I went for a similar approach for my second dotty design, this time trying an ombre look for the very first time as the base. To create the ombre I painted on a coat of light beige before dampening a wedge make up sponge to prevent it from absorbing all the nail polish, painting stripes of my chosen colours onto it and dabbing it over the nail. I’ve been wanting to try gradient nails for the longest time but was dreading the process being difficult and messy, but I couldn’t believe how easy it turned out to be and how little cleanup was required! I liked the effect of the ombre on it’s own and it would be perfect if you wanted a subtler look, but as I was itching to get out my dotting tools again I added bold, deep red, purple and orange dots to each nail.

Next time I go for a dotty look, I’d like to try some monochrome spots over a silver glitter base, but that will have to wait as I’m away from home for the next couple of weeks and forgot to bring my white polish!

And finally here are the materials I used:

Look 1:

Look by Bipa Stop Split Vitamin Booster base coat

Gold Foil Effect, Satsuma Gelly Hi-Shine and Navy Nail Paint, all by Barry M

Orly Nail Lacquer in Beach Cruiser

Seche Vite Fast Dry top coat

Dotting tools (found on Ebay for a couple of pounds, or you could use bobby pins and tooth picks).

Look 2:

Look by Bipa Stop Split Vitamin Booster base coat

Lychee, Plum and Pomegranate  Gelly Hi-Shine and Gold Foil Effect Nail Paints, all by Barry M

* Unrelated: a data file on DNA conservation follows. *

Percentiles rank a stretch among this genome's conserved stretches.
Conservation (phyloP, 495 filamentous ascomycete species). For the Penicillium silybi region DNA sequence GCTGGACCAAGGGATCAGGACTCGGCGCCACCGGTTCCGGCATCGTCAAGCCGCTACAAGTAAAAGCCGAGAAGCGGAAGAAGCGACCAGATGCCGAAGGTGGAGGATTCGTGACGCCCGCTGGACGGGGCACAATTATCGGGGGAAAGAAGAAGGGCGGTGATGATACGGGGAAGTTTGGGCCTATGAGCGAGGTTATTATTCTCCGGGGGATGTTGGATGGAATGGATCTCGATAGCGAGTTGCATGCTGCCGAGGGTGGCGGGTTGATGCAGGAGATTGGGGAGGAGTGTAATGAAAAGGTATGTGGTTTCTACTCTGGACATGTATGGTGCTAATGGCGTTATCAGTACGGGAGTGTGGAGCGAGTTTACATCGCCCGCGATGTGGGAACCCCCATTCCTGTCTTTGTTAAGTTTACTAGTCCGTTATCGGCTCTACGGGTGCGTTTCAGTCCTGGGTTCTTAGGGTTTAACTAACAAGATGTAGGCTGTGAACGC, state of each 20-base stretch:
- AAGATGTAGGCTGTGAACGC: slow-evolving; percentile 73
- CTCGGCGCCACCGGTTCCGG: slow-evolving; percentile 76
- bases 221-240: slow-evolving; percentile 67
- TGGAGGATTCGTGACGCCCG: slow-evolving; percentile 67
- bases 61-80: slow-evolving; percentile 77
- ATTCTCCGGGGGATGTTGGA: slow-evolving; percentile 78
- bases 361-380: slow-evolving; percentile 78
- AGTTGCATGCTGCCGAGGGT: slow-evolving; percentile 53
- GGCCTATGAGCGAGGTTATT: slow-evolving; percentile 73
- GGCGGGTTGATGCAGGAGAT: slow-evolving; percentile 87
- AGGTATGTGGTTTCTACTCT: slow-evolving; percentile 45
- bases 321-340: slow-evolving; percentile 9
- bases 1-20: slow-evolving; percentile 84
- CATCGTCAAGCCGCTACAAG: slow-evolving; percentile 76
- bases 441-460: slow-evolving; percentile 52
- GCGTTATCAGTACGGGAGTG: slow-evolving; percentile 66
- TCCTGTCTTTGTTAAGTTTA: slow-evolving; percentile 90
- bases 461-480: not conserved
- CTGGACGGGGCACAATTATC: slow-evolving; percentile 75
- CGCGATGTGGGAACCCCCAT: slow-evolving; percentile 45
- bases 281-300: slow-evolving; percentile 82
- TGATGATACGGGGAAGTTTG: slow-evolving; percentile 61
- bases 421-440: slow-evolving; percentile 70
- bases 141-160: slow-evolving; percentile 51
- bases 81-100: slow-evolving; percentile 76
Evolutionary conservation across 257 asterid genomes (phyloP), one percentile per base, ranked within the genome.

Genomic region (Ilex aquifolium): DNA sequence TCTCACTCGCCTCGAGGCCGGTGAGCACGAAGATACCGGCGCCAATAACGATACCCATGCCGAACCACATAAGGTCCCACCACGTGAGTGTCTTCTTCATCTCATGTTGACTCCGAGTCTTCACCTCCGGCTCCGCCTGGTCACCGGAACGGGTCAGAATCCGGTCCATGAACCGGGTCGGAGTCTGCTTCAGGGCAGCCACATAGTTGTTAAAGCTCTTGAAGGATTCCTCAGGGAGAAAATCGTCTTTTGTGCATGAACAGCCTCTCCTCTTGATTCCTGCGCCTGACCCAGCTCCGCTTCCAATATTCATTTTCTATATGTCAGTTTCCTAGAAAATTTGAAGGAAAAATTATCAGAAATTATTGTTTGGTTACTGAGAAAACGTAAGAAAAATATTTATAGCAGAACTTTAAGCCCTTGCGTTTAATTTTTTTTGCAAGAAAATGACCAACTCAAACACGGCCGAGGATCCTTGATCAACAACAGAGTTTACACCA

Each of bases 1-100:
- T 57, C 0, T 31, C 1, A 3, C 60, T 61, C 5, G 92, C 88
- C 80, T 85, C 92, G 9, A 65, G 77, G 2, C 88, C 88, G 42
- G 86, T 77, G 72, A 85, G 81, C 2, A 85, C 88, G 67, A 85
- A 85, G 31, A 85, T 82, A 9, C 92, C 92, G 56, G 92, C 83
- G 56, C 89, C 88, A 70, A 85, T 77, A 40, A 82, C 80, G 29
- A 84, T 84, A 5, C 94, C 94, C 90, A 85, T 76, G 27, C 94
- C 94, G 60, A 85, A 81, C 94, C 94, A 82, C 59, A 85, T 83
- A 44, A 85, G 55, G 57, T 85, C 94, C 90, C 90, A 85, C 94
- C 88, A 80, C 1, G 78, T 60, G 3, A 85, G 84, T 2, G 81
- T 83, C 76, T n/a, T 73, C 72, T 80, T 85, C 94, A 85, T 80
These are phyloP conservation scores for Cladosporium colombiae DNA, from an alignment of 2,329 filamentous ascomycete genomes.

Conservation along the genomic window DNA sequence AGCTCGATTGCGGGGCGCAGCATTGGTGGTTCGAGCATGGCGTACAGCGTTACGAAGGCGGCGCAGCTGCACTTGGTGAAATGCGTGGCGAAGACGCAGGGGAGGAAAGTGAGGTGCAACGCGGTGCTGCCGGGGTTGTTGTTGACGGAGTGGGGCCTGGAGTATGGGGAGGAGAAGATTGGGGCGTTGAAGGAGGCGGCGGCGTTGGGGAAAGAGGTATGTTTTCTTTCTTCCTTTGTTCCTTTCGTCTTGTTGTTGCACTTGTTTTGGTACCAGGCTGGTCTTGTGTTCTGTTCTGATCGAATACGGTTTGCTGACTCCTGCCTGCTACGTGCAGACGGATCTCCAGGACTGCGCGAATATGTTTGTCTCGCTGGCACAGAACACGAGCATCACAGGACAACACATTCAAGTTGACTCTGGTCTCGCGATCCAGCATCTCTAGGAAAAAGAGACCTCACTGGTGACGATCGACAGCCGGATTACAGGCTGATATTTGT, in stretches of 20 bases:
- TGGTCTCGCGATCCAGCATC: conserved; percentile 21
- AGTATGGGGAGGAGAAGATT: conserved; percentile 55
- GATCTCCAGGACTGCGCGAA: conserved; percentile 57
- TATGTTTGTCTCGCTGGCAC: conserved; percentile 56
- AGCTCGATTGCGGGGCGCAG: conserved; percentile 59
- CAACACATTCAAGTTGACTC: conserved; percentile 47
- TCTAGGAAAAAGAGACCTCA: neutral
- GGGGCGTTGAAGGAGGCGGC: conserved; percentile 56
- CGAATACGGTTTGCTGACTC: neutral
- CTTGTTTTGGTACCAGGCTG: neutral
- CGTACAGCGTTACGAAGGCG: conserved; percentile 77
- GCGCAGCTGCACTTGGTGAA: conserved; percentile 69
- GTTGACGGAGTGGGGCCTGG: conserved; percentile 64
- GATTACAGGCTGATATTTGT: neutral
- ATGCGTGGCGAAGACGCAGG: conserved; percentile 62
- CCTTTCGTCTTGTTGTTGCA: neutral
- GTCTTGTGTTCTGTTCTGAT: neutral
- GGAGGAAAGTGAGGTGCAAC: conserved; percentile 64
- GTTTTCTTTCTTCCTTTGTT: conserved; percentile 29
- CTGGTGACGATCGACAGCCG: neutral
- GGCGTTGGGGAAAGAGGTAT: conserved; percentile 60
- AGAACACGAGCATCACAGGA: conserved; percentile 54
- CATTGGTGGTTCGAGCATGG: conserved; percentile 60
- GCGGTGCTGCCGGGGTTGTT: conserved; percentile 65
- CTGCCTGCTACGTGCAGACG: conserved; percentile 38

Seche Vite Fast Dry top coat

A wedge make up sponge (I bought a bag of about 20 for around £3 in Superdrug)

Dotting Tools

Inspired By… Bride of Frankenstein Nails!

This year for Halloween I was the bride of Frankenstein, based on the 1935 film. As always, I needed to complete my outfit with a fitting manicure and although I do it fairly often, there really was no other option but a monochrome half moon design, to tie in with the black and white film and the era in which it was made, as half moon manicures originated in the 30s. Rather than using a bright white, I opted for a light nude polish for the half moon to give the mani a more aged, sepia effect. I haven’t done a tutorial as I’m painfully aware that it’s pretty similar to some other looks I’ve created, but I thought I’d share it with you anyway.

Materials  used:

– Look by Bipa Stop Split Vitamin Booster base coat.

– Barry M Nail Paint in Black

-Barry M Gelly Hi Shine in Nail Paint in Lychee